25. How and when should I engage subject matter experts in the creation and review of a taxonomy?

The initial taxonomy design plan stage, even for a technical subject, would not likely involve subject matter experts. If a specialty subject area is to be covered, subject matter experts may be consulted when preferred term names are being developed. They definitely should be included in the later stage of the review of a taxonomy.If the taxonomy comprises specialized terminology, then subject matter experts should be consulted from the very beginning.


Technical  Aspects

26. How do I connect a taxonomy to an indexing user interface?

How do indexers access the taxonomy?While some commercial taxonomy management software systems include an indexing interface, others do not, and many organizations with regular indexing operations develop their own simple indexing user interfaces that allow access to the imported taxonomy.

27. How is a taxonomy integrated into a content management system?

A content management system permits the association of various metadata with a content item, and taxonomies can be used to populate some of the metadata fields with consistent terms.  Content management systems vary, though, in their ability to manage taxonomies, so it may be  preferable to create a taxonomy externally and import it into the content management system.

28. How is a taxonomy utilized and integrated into SharePoint?

Taxonomy can be utilized in SharePoint in different ways: (1) as a browsable navigation taxonomy in the hierarchy and names of content libraries and lists, (2)  in the metadata of content items such as the content types, and (3) if through third-party integration, in search. SharePoint 2010 has a feature for the development and shared use of hierarchical taxonomies.

29. How do I import or export taxonomies from one system to another?

All commercial taxonomy management software offer at least some choices in import and export formats. CSV and variations of XML are the most common for export formats. It is not always a simple task, though.

30. What is automatic categorization software?  How does it relate to taxonomy?

Automatic categorization  or auto-classification is a form of automated indexing that associates appropriate taxonomy terms with a document, based on one or more different technologies (such as rules or machine-learning) that automatically analyze the text and compare it with data stored with a given taxonomy term and possibly other data.

Design Best Practices

31. When should I create a single taxonomy versus multiple taxonomies for the same project?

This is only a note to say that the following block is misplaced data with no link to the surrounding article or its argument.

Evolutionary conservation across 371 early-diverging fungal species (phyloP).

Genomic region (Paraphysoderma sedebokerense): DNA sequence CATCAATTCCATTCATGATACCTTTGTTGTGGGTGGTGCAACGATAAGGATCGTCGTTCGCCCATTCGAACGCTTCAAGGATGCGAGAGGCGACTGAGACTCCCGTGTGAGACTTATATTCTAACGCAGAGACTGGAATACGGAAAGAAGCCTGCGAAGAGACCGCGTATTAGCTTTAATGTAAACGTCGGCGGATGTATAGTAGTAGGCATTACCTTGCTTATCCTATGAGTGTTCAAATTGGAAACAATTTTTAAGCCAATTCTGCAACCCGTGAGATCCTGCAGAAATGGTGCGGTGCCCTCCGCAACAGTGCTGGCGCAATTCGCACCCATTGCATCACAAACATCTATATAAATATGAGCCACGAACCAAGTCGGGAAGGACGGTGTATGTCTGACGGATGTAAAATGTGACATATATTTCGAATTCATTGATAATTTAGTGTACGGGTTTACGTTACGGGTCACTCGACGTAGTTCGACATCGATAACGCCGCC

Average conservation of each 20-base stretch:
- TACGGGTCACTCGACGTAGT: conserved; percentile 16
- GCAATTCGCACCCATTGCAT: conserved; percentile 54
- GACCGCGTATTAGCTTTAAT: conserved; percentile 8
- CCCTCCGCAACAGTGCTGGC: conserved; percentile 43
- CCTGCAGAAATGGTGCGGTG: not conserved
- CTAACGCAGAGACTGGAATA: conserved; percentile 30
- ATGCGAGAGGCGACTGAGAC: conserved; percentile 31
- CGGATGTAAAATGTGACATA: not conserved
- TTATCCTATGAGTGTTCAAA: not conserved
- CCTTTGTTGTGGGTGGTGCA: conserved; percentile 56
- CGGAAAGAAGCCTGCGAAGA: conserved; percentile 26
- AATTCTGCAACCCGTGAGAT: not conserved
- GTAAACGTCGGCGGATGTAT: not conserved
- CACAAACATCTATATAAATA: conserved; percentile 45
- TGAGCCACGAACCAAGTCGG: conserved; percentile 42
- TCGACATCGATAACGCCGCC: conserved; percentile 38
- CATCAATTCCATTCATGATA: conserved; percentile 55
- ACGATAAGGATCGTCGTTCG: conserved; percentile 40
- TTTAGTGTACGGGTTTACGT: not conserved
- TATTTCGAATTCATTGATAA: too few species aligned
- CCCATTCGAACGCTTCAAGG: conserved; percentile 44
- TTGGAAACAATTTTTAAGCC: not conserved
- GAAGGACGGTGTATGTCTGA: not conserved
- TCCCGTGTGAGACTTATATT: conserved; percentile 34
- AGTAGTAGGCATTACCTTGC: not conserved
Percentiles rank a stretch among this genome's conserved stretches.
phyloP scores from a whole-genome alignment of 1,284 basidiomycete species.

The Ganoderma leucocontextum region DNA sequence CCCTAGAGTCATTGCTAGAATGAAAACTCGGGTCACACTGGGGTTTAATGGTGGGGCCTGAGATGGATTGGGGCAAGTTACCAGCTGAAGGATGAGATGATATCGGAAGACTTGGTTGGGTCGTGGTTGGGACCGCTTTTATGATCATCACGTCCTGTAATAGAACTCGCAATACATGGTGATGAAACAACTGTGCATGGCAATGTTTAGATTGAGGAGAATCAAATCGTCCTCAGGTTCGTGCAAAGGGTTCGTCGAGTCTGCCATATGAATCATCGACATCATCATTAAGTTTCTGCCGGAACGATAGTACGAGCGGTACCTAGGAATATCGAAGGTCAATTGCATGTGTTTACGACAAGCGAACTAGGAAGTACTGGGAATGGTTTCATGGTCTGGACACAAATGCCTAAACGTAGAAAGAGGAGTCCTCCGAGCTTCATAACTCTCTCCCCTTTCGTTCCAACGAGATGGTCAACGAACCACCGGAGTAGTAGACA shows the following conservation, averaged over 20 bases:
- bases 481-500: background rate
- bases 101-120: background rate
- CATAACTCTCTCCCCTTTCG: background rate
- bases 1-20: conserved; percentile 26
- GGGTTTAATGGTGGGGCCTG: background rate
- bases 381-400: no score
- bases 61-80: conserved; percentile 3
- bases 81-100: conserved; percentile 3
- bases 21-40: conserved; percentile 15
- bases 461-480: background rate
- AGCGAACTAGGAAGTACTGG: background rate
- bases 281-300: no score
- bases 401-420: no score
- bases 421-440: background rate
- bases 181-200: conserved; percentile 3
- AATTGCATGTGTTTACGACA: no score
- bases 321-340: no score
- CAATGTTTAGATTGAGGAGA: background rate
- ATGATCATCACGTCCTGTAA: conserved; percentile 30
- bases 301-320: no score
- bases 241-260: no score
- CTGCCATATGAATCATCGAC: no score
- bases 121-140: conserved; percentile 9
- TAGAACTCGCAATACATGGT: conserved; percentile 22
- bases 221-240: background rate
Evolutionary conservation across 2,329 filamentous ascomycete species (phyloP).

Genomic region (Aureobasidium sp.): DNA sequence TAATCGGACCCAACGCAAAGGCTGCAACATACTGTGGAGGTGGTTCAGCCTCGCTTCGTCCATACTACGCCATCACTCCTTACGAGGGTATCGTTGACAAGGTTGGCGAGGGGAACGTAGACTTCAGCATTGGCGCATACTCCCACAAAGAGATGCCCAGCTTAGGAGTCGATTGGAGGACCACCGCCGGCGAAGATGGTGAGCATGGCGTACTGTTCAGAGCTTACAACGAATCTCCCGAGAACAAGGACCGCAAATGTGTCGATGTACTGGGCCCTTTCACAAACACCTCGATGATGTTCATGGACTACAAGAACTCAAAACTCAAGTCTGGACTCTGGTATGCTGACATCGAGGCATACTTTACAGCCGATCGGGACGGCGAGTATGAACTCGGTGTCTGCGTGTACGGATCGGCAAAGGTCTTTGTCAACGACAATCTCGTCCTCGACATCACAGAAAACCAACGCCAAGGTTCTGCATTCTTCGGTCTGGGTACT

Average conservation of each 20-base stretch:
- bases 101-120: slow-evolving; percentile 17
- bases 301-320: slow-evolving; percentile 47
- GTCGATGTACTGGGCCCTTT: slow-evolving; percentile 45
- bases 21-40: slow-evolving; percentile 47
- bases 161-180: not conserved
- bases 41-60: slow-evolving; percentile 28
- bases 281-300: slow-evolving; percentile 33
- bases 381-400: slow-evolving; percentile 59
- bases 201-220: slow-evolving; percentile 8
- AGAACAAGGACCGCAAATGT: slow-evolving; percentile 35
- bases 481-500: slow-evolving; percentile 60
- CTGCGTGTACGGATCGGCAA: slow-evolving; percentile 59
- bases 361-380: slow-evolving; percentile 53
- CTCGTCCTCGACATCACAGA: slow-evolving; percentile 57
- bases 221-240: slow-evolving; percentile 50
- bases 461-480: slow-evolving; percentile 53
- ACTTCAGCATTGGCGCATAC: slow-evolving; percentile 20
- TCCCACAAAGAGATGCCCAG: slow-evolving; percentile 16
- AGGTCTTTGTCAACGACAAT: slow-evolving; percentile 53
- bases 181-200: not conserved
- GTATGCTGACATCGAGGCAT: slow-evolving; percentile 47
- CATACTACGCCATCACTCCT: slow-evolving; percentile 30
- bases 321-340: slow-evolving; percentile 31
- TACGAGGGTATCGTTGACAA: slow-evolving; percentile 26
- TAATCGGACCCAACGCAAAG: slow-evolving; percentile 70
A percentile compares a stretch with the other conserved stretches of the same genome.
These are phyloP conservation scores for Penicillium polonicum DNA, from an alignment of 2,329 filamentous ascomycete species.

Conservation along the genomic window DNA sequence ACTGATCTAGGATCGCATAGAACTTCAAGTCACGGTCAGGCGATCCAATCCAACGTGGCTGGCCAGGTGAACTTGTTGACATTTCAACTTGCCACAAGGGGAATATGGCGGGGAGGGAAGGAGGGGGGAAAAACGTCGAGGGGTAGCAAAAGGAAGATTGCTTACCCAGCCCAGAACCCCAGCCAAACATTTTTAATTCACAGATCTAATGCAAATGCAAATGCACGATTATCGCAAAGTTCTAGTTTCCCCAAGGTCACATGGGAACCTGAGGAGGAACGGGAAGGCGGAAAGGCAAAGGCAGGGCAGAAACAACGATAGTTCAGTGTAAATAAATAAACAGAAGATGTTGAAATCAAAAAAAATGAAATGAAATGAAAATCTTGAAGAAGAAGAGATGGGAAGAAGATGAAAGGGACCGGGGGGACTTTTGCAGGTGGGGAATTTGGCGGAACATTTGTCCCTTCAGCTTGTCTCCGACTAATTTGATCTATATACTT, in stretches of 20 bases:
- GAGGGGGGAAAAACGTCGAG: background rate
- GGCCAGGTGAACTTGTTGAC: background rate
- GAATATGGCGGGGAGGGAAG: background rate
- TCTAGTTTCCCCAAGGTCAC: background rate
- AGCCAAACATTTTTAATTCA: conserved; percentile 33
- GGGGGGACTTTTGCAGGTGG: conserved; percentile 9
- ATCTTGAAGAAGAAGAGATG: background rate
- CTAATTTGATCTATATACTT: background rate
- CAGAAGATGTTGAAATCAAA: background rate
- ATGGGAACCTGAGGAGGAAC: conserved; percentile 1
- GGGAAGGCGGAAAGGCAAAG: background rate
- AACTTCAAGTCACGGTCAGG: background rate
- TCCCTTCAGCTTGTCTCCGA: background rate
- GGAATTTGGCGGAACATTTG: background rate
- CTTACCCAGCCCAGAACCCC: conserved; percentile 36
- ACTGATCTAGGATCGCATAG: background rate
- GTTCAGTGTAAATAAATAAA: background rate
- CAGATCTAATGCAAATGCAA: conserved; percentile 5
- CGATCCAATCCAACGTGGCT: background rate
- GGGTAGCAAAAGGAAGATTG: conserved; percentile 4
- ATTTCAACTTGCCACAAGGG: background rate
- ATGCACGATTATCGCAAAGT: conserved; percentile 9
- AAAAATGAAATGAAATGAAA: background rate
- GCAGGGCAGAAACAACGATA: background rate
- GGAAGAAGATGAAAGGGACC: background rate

If there is to be any interrelations between the terms, even if they are in different hierarchies or facets, then they should be in the same taxonomy, but they can have different classification tags.

32. How do I balance depth and breadth in creating a taxonomy? How many levels deep is ideal?

For consumers or the general public, usually not more than three levels, unless it is in an area that is naturally or logically hierarchical, such as product categories, or geographic locations. For a specialized expert users, more levels, to four or five, may be appropriate and expected.

33. How do I decide whether to build a faceted taxonomy or a hierarchical taxonomy?

Faceted taxonomies are better suited to content that is of a consistent type, so that most data records have the same kinds of attributes that could serve as facets. Hierarchical taxonomies are more suitable when the taxonomy concepts can logically be categorized into hierarchies, such as product categories or geographic locations.

34. Should I have related terms in my taxonomy or just broader/narrower terms?

If the purpose is to support navigation or browsing for topics, than just broader/narrower terms are often sufficient. Faceted taxonomies also don’t use associative relationships. If you are trying support expert users, cover a domain of knowledge, or build a thesaurus for literature retrieval, then the addition of associative relationships is recommended.

35. For a faceted taxonomy, how many facets are ideal?

This depends on the type of content, but 3-6 is common. Ironically, the more narrow the subject scope, the greater number of facets that can be supported. A faceted taxonomy for a specific type of product may be able to support more than 6 and still be easy to use.